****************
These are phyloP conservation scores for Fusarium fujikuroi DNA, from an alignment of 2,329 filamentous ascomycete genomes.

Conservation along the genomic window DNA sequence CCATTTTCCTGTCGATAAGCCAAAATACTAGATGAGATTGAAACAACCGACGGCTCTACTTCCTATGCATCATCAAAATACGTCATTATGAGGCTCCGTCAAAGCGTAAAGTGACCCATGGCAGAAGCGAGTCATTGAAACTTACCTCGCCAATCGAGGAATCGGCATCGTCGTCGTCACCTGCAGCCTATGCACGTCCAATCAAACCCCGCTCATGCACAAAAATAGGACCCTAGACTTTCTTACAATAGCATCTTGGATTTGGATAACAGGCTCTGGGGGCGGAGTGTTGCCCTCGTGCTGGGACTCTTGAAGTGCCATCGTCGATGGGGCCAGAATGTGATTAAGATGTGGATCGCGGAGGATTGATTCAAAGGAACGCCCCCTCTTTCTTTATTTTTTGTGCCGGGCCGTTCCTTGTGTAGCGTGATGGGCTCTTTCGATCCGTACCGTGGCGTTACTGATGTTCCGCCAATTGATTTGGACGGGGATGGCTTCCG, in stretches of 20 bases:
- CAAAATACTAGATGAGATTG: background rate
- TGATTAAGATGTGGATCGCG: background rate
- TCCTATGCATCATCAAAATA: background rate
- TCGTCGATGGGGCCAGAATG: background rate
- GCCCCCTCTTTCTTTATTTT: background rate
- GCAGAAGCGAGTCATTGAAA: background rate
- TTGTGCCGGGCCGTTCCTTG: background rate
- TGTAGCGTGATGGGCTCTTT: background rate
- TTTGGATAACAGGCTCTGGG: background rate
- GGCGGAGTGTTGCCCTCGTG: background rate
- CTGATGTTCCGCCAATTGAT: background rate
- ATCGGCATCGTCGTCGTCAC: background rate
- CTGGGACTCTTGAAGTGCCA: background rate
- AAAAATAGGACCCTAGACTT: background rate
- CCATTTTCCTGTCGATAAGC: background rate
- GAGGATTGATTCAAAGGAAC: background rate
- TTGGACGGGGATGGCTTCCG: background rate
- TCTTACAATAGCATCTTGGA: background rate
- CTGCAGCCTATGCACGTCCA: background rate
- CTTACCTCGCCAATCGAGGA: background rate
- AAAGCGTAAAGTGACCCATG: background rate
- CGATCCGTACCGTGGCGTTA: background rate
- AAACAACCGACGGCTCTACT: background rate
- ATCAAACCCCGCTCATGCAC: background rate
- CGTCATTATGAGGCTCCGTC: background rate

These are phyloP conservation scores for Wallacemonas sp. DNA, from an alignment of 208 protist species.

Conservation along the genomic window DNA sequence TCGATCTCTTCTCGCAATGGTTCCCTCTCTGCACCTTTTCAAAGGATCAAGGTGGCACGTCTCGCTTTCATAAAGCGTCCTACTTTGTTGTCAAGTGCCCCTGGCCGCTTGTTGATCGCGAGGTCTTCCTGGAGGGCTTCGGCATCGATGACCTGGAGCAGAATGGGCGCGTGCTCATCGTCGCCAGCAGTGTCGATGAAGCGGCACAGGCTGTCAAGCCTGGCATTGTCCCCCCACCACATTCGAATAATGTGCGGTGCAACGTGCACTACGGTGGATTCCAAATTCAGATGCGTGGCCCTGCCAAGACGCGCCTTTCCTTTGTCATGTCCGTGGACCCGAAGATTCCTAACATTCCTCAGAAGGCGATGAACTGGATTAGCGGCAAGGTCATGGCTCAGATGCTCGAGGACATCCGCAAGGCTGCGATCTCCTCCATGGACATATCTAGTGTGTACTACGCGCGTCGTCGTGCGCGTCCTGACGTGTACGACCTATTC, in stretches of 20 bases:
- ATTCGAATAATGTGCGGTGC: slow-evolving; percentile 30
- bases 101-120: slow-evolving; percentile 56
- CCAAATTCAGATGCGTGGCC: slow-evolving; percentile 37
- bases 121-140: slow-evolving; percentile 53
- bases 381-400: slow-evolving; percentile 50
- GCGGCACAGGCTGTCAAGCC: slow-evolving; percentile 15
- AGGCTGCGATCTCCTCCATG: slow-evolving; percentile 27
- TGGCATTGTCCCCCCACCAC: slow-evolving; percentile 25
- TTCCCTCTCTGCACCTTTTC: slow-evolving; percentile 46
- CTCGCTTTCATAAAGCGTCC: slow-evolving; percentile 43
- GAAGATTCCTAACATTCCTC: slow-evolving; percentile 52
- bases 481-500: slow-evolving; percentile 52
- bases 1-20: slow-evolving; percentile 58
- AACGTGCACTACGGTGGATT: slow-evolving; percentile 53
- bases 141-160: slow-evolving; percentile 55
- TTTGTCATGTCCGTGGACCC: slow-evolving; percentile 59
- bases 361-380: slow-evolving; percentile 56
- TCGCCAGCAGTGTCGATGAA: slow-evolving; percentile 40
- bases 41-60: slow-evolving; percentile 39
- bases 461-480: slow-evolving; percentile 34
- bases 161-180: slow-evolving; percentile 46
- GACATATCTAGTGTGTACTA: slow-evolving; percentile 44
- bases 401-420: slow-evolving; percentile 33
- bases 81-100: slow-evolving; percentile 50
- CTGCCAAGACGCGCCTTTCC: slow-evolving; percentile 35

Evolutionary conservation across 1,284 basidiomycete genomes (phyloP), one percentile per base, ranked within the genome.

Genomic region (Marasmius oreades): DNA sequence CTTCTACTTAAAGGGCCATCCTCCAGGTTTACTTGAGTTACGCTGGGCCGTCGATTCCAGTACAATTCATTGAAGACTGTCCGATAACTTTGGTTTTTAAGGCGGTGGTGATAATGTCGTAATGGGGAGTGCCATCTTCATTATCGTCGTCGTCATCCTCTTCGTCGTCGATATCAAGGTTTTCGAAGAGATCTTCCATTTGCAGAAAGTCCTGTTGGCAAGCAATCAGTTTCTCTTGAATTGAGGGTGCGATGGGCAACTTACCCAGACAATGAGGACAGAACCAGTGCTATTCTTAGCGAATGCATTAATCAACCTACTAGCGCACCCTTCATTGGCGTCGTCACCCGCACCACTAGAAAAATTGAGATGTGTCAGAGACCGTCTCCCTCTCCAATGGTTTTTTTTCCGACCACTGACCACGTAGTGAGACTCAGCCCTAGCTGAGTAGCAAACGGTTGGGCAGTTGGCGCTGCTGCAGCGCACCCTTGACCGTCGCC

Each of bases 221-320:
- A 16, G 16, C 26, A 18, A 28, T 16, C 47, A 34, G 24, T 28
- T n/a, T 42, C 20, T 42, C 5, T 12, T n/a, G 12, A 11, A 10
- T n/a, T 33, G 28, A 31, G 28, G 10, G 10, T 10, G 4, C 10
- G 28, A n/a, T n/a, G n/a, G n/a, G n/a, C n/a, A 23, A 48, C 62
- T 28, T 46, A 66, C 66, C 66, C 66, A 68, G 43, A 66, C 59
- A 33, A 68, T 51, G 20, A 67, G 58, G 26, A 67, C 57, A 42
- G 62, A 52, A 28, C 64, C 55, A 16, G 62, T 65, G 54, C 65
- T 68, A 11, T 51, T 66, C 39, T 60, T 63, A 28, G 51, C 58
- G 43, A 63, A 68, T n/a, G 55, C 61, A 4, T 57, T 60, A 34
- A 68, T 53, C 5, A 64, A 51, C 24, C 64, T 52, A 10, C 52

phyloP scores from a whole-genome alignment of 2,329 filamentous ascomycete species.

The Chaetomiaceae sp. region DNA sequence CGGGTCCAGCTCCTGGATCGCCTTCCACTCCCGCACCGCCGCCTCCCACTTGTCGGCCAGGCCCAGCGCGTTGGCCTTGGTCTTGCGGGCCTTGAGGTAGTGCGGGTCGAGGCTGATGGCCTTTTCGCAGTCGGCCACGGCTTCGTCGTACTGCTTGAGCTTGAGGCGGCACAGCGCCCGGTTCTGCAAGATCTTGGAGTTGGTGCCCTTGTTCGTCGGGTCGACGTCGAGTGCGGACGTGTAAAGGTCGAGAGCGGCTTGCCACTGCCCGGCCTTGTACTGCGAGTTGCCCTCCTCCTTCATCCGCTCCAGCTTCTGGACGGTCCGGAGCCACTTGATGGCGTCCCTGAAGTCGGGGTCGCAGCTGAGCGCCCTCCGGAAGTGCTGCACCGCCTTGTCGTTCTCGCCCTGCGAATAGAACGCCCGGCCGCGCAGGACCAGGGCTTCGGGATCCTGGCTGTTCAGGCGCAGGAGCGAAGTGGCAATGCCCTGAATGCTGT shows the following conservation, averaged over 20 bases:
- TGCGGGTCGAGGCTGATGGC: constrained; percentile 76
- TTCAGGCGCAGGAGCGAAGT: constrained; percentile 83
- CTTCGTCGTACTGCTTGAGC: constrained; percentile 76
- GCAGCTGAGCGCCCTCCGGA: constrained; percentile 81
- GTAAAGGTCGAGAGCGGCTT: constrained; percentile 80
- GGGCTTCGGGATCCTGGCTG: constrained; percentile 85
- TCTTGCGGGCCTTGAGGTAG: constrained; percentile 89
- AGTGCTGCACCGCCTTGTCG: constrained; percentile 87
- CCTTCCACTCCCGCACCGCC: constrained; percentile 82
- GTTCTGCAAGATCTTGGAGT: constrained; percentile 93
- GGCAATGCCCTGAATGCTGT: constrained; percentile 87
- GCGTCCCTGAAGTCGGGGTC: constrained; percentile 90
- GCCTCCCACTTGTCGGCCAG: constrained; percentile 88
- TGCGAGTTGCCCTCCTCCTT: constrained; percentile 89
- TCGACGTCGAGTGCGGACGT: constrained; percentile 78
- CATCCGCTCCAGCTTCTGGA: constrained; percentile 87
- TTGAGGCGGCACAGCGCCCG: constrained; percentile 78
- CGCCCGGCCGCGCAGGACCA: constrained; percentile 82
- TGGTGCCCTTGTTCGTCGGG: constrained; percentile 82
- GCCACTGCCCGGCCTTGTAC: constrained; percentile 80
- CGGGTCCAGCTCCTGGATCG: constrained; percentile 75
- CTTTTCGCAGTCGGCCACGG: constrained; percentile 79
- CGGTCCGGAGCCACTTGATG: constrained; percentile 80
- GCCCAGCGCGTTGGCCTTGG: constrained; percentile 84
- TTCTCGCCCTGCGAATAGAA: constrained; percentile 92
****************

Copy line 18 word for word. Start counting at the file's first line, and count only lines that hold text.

- GAGGATTGATTCAAAGGAAC: background rate